• Syran - Friday, May 04, 2007 - link

    Was this done with 2 fans in a push/pull method, or 1 single fan? Reply
  • puffpio - Friday, May 04, 2007 - link

    single fan Reply
  • Spacecomber - Friday, May 04, 2007 - link

    I understand the economy and potential convenience of getting the all the data, for all the heatsinks, and all the CPU speed points into one graph, but maybe we're close to (or have already reached) the point of these graphs being too busy to be helpful.

    Maybe breaking the data into a bar graph for each CPU speed point (that would be five graphs at this point) would make it easier to see what is going on.

    Besides, more graphs means more pages, which equals more advertising space. ;-)
    Reply
  • crimson117 - Friday, May 04, 2007 - link

    It helps to click the graph for the larger version.

    And the graph is crowded because the results are similar - so to tell you the truth, when the difference is only one or two degrees, you're better off making your decision on ease of installation, weight, cost.
    Reply
  • Wesley Fink - Friday, May 04, 2007 - link

    The test environment is included in every full review, but since this was an UPDATE we tried to keep the data compact. From a recent cooler review:

    "All cooling tests are run with the components mounted in a standard mid-tower case. The idle and stress temperature tests are run with the case closed and standing as it would in most home setups. We do not use auxiliary fans in the test cooling case, except for the Northbridge fan attached to the 680i for overclocking."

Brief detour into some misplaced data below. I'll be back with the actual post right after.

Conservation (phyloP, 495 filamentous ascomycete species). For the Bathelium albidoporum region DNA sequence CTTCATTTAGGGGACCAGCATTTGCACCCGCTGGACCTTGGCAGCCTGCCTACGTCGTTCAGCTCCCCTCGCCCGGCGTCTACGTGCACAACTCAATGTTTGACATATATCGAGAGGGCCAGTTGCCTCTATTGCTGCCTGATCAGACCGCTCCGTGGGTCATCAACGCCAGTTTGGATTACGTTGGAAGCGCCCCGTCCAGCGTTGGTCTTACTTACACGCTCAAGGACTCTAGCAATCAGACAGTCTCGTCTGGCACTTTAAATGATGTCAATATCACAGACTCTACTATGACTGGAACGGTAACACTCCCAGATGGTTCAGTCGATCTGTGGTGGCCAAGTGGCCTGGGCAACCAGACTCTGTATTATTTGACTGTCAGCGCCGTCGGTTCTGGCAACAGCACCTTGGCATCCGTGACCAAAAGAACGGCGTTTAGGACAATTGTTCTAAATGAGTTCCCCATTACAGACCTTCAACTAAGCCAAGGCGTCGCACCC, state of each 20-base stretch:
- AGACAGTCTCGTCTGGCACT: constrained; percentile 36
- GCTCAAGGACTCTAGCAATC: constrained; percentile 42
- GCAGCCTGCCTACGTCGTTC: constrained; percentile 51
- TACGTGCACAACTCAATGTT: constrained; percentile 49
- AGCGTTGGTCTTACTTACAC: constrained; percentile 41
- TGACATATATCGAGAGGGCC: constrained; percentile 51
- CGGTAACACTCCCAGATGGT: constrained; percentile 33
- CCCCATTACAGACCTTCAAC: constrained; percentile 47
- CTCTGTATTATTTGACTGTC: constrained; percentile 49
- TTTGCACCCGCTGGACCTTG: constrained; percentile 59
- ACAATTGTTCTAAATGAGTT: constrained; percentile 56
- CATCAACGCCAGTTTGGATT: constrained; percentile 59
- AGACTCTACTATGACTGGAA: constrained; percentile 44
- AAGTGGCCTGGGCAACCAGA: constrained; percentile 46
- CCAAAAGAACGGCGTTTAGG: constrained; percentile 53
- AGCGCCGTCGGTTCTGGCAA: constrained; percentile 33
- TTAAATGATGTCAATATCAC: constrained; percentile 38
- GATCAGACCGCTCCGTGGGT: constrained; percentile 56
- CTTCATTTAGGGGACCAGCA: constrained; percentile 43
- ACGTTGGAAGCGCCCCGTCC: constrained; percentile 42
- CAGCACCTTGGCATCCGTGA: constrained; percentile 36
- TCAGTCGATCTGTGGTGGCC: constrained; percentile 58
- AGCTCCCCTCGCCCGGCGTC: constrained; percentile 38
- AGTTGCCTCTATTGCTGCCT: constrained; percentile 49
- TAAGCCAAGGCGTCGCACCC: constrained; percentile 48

For these tests the Ambient room temp was measured as 22C, past tests have been 20C. This is mentioned in the review.
    Reply
  • Axbattler - Friday, May 04, 2007 - link

    "(unless you're going for silence and want to run fanless)"

    I understand that AT's primary objective is not silencing PCs. But with that comment, I wonder how well the eXtreme perform fanless compared to the Scythe Ninja - one of the favorite at SPCR.

    The Ninja is no longer the best when with all fans, but it tends to scale gracefully as slower fans are used, or no fan at all (due to wider spacing).
    Reply
  • TA152H - Sunday, May 06, 2007 - link

    I agree, they seem to have some weird fetish about saying things without wanting to substantiate them. I mean, why put out that remark if you're not going to elaborate on it with some information?

    It's kind of like the Bearlake remarks earlier, about how they are surprising. I think it's a childish need to act like they know something you want to. Or stupidity. Either way, they are inappropriate and irritating.
    Reply
  • Wesley Fink - Sunday, May 06, 2007 - link

    There's no private info about fanless operation. I didn't supply data on fanless operation because our current test bed is not well set up for fanlees, and therefore I didn't want to mislead readers with fanless performance data that is likley much poorer than you can actually achieve with the Ultra-120 eXtreme. We have explained this in every review recently of a cooler that could be used fanless.

    We did test fanless operation in our review of the base Ultra-120. You can look back at those results and expect performance at least that good and probably better.
    Reply